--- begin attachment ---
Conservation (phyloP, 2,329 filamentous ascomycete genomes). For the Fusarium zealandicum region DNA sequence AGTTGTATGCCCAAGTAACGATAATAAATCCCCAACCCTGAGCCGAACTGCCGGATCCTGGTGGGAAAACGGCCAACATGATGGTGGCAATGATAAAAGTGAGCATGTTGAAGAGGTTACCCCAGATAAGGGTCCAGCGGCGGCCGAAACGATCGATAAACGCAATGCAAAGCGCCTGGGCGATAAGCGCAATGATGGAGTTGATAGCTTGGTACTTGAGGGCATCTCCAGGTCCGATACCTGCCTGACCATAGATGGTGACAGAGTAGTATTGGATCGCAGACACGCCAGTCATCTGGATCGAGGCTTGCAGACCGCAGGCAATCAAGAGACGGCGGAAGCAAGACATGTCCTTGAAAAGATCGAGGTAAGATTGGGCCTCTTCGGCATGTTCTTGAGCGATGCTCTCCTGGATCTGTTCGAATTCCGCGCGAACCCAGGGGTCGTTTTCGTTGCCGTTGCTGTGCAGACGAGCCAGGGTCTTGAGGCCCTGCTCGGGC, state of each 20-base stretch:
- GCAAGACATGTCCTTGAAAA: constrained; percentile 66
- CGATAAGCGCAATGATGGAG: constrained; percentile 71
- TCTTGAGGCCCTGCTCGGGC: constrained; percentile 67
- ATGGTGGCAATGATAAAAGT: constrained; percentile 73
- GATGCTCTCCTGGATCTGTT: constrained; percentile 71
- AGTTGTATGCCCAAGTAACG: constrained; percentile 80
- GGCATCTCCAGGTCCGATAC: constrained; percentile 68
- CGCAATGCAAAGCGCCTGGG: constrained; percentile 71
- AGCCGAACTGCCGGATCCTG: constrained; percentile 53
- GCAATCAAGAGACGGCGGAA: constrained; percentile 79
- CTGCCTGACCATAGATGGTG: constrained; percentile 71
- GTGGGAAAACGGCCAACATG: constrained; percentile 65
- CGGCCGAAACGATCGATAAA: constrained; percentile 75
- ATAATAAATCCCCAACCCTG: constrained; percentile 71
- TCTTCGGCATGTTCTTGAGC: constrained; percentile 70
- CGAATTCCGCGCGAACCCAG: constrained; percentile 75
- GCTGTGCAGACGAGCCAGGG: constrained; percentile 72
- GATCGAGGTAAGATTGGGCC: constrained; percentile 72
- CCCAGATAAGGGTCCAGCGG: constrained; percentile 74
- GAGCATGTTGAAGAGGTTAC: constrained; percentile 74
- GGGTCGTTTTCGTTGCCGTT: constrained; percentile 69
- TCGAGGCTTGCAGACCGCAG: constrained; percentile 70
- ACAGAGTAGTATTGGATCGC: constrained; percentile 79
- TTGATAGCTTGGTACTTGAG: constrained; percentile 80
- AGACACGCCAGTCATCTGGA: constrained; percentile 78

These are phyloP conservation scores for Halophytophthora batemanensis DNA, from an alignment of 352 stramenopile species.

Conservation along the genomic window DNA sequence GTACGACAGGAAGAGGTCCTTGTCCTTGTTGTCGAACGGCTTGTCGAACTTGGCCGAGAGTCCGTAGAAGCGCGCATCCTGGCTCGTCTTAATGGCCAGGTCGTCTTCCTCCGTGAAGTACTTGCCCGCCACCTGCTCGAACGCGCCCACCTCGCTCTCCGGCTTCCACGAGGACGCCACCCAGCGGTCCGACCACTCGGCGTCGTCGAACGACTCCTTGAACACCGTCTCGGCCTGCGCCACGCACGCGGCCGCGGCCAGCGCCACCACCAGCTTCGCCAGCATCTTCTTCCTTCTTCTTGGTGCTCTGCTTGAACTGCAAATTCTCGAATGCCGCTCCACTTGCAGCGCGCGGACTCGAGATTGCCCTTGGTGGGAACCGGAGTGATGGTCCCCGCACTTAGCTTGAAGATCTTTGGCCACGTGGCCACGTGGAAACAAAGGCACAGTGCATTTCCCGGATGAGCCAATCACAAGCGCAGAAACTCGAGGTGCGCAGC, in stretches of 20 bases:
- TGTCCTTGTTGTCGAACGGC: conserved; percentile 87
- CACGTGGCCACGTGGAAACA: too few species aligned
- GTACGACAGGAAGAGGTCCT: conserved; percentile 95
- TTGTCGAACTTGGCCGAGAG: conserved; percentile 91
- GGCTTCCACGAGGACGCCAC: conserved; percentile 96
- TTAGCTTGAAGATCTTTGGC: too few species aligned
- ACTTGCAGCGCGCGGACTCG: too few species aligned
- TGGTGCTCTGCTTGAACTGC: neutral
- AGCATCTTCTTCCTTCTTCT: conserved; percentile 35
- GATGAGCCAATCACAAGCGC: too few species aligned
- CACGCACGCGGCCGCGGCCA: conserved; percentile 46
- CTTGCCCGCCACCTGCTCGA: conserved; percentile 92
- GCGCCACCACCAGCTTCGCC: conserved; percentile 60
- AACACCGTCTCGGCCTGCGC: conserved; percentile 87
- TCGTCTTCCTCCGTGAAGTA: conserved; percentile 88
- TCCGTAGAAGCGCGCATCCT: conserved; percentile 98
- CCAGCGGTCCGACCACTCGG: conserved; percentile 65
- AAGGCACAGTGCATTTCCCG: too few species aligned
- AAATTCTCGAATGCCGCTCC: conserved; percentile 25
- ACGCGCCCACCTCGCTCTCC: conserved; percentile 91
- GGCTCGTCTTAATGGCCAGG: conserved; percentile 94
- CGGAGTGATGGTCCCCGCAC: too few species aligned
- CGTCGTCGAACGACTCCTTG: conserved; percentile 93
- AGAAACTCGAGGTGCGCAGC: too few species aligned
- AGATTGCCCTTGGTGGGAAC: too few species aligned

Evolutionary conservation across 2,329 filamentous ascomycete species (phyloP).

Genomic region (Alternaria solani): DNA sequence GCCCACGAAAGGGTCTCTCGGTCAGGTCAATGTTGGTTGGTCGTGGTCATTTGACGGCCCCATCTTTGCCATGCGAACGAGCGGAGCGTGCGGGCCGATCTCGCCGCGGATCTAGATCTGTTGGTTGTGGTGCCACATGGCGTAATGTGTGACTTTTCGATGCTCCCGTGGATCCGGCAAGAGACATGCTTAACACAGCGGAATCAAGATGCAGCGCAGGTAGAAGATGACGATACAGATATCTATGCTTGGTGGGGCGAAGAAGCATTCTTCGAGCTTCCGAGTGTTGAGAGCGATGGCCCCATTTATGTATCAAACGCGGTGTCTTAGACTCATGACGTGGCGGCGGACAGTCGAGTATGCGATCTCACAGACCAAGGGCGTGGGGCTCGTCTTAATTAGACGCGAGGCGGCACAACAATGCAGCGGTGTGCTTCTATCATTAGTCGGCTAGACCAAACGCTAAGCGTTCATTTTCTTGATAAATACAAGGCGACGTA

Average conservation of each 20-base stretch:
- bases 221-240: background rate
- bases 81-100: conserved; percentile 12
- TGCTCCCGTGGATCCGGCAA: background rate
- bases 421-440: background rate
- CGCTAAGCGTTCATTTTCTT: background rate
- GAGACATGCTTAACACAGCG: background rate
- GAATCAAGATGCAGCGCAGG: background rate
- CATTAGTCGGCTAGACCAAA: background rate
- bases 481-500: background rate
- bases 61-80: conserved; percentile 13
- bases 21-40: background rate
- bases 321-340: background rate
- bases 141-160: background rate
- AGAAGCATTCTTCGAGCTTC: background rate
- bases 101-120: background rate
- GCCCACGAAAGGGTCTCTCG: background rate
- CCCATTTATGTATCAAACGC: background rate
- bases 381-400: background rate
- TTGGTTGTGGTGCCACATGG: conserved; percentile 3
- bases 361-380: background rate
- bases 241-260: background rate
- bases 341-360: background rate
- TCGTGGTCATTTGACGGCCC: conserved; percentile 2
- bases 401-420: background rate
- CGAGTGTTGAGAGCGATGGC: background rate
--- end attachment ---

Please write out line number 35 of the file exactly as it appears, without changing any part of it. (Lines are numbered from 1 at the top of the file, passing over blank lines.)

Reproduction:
- ACTTGCAGCGCGCGGACTCG: too few species aligned